Splinter Wars, A Problem For The West As Well As Algeria
By Graeme Mackay | January 29, 2013 10:01 PM EST
Al-Qaeda in the Islamic Maghreb (AQIM), a terrorist group which is financed through its criminal activities of smuggling, drug trafficking and kidnapping for ransom, carried out two separate bombings on 11 April 2007 in the Algerian capital, Algiers. Active members vary between 300 and 800 for this Salafist group which formally changed its name from Group for Call (that is Preaching) and Combat (GSPC in its French form) only in January 2007. Itself a splinter organisation with a history of leadership changes and on-off alliances and aims, AQIM's declared enemy targets at the time of the name change were France and the United States.
Hence, one assumes, the perfectly logical attacks on that Spring day of 2007 against the offices of Algeria's Prime Minister at the time, Abdelaziz Belkhadem who was unharmed by the blast and described the bombings as "criminal and cowardly". The second bombing was on a police station in the eastern Algiers suburb of Bab Ezzouar, a fast-growing area of hotels, shopping malls and other commercial enterprises and the University of Science and Technology. The explosion targeting the Prime Minister killed 12 people and injured 118 others and the one against the police station killed 11 and injured 44.
Anyone remember this human tragedy outside the circle of victims and their families? No! The sad fact is that there have been others since, in a country with a violent past stretching over much of the near-60 years since the fight for independence from France. Worth a mention on the News channels of close neighbours and Western Europe no doubt, but no more, as no named foreigners were victims. Yet this incident highlights a repeating occurrence of a modern, ruthless enemy bent on committing well-planned atrocities against soft, easy targets. Invariably small, nimble terrorist organisations with a relatively loose structure and hard to penetrate, often made up of bodies of men from a number of countries including converts from the West, united by a leader and cause for-the-moment, frequently bonded together just by an extreme interpretation of Islam and the willingness to kill - and sometimes, if necessary, to fight to the death. As we are seeing in other parts of the world, fellow Muslims are just as likely to be the intended target.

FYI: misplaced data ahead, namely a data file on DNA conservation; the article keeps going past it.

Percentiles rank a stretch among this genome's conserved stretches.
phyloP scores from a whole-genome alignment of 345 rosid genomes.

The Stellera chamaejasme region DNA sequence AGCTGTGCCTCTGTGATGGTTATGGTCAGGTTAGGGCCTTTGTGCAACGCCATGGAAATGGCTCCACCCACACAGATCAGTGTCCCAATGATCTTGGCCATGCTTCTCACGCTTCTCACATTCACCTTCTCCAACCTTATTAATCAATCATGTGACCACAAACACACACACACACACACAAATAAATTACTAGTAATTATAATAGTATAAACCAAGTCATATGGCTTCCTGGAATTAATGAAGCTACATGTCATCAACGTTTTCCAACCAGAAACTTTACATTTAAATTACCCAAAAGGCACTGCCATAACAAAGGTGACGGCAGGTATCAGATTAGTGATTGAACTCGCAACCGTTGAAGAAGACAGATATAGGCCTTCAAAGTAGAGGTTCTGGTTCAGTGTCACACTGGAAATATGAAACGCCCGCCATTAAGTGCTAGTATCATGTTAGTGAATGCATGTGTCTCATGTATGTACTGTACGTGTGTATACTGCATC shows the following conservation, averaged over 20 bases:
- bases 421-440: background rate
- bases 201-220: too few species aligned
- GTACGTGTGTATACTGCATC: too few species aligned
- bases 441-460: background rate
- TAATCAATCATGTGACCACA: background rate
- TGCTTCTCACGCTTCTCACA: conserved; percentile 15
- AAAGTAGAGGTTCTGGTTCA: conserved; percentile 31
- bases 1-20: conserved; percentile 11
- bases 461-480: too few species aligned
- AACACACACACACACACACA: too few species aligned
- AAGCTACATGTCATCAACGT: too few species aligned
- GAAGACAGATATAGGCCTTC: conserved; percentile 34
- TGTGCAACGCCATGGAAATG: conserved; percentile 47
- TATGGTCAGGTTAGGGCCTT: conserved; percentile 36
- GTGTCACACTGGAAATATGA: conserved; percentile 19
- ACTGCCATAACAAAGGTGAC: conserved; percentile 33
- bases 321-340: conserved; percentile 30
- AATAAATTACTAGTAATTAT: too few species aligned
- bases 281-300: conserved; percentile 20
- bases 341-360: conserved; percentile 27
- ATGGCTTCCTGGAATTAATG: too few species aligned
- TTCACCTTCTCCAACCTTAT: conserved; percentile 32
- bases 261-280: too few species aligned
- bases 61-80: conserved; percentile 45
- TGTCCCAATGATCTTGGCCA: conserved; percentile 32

Algeria will be only too aware that small numbers need be no detriment to ultimate victory for, on the eve of their revolt against the French in 1954, the political winners - if not the military victors - were the fighters of the National Liberation Front (FLN) who went on to form the government in 1962. At the start of their push for independence, the FLN numbered less than a thousand. Today the FLN is still in power and a fighter serving in the Army of National Liberation, Abdelaziz Bouteflika, is currently serving his third term as the country's President.
On 16 January 2013 a well armed terrorist group of between 30 and 36 men calling itself the Signed-in-Blood Battalion whose leader is Mokhtar Belmokhtar, nicknamed "Mr Marlboro" after the cigarettes that he is best renowned for smuggling, attacked the remote In Amenas gas plant some 800 miles from Algiers. The plant is run by a consortium of Britain's BP, Norway's Statoil and the Algerian state oil/gas company Sonatrach and supplies about 10 per cent of Algeria's natural gas.
The terrorists are believed to have entered Algeria from Libya, only some 30 miles distant and Reuters quoted an Algerian Government source on 28 January stating that the militants had smuggled their weapons across the border from Libya. Approaching the gas plant in Toyota Land Cruisers, so one must assume that along with a significant arms cache there must also be significant fuel dumps in the near to medium distance across the border, the militants first attacked two buses taking plant workers to the nearby airport. They then moved on to the plant's living quarters which normally houses most of the 800+ workers staying at any one time on site. A number of hostages were killed on the buses and upon the initial attack of the quarters. Along with the possible destruction of the plant, eye-witness accounts make it very clear that the attackers wanted the capture of nationals of three countries in particular: France, the UK and the United States.